Various contradictions within the capitalist system have caused large petty bourgeois mass-movements to rise up. These movements contain anti-communist as well as progressive forces; their programs are influenced both by right wing and left wing and even middle positions. Like all petty bourgeois movements, they refuse to get involved in the fundamental struggle which dominates our society, the struggle of industrial and other workers against the monopoly bourgeoisie. The nationalist, the ecologist and the feminist movement are the three main parts of this trend. Nationalism has been used both in Flanders and Wallonia as a political weapon in the hands of the bourgeoisie. Since capitalism has existed, it is the petty bourgeoisie that has provided the most fervent and the most disinterested supporters of nationalism: “workers, middle classes and bourgeois employers, unite for the general welfare of our Flanders or our Wallonia”! Nationalism is the shortest way to class-collaboration, to the suppression of every self-sufficient proletarian movement in favour of the interests of the dominating class. The ecologist and the feminist movement have a more explicit petty bourgeois character and therefore contain more truly democratic elements. The petty bourgeois movements get immense publicity from the press stressing the most innocent, acceptable bourgeois viewpoints. The bourgeoisie is very much aware of the discontentment of large parts of the masses; and channels them into those movements which are least inclined to question the basic principles of capitalism. Some marxist-leninists are impressed by the spectacular aspects and the temporary strength of these mass-movements; they are influenced by the positive propaganda coming from the bourgeoisie. They overestimate the anti-capitalist potential of these petty bourgeois movements and they underestimate the working class and trade-union struggle to which the bourgeois press never devotes enthusiastic, stimulating stories.

2.5. A united front against the Soviet Union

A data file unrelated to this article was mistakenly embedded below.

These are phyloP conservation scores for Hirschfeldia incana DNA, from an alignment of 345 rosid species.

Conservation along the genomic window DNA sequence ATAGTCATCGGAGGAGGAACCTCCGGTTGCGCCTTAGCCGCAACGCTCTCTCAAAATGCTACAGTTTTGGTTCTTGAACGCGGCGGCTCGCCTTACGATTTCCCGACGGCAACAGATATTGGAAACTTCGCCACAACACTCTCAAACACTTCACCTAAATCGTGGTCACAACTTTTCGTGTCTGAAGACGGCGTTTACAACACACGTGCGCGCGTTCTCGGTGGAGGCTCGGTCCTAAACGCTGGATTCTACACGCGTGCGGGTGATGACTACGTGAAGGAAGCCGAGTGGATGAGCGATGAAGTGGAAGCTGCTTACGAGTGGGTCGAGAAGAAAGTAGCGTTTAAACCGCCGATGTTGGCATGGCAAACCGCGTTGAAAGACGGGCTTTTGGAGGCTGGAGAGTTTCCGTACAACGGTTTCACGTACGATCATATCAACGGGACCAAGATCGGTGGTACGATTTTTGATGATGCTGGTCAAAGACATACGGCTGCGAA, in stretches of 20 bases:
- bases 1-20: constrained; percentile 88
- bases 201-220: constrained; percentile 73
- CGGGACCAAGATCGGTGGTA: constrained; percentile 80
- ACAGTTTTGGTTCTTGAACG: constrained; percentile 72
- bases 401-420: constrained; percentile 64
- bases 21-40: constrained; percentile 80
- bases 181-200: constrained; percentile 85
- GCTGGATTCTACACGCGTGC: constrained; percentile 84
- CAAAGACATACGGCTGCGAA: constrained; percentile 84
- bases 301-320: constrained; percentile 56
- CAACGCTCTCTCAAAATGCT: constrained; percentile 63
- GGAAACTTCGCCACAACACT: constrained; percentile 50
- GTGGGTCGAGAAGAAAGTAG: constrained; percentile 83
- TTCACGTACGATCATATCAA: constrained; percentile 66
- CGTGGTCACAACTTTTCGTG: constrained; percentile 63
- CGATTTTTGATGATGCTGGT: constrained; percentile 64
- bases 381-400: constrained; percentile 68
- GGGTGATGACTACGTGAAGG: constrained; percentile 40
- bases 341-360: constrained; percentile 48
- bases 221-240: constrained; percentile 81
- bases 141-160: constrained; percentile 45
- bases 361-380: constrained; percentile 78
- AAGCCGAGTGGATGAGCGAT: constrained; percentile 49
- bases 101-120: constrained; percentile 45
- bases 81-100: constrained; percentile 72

We fight hegemonism of both super-powers. In our struggle against Soviet expansionism we join with different political forces defending national independence and democracy. Lenin wrote that history sometimes leaps backwards. We are to base ourselves upon a materialist and dialectical analysis of the situation of the different classes and of the relations between different countries. The facts tell us that history has made an enormous jump backwards in the Soviet Union. Internationally, they have created a kind of state capitalism: the CP is no more a vanguard party, fighting in the forefront of the working-class; it has completely broken with leninism; the bureaucratic and military apparatus of the state protects the new relationships of exploitation. Externally, their imperialist policy can easily be demonstrated if we look at Afghanistan, Kampuchea, and Poland. Many democrats fighting Soviet hegemonism do so in order to defend bourgeois democracy. Their points of view often go back to various anti-communist programs used against the Soviet Union since 1917. Adherents of tsarism, members of the Russian bourgeois parties, supporters of Russian social democracy have all fought the Russian revolution and the construction of socialism on the basis of various anti-communist platforms. Since 1917, they have all been attacking the socialist system in the Soviet Union, calling it names like ’state capitalism’, and ’new imperialism’. The present generation of Russian dissidents with whom we form a front against present day hegemonism, almost all refer to one or other of these historical anti-communist movements.

The united front has caused all anti-communist criticism uttered against the Soviet Union since 1917 to be thought worth considering. This produced an ideological penetration of the marxist-leninist movement by anti-communisms. This united front has undoubtedly also opened the door in many countries to direct police and fascist infiltration of the Marxist-leninist parties, e.g. the Mouvement Socialiste Populaire (popular socialist movement), a clandestine nazi-organisation, which tried to infiltrate our party via the Afghanistan Committee.

2.6. Campaign against socialist China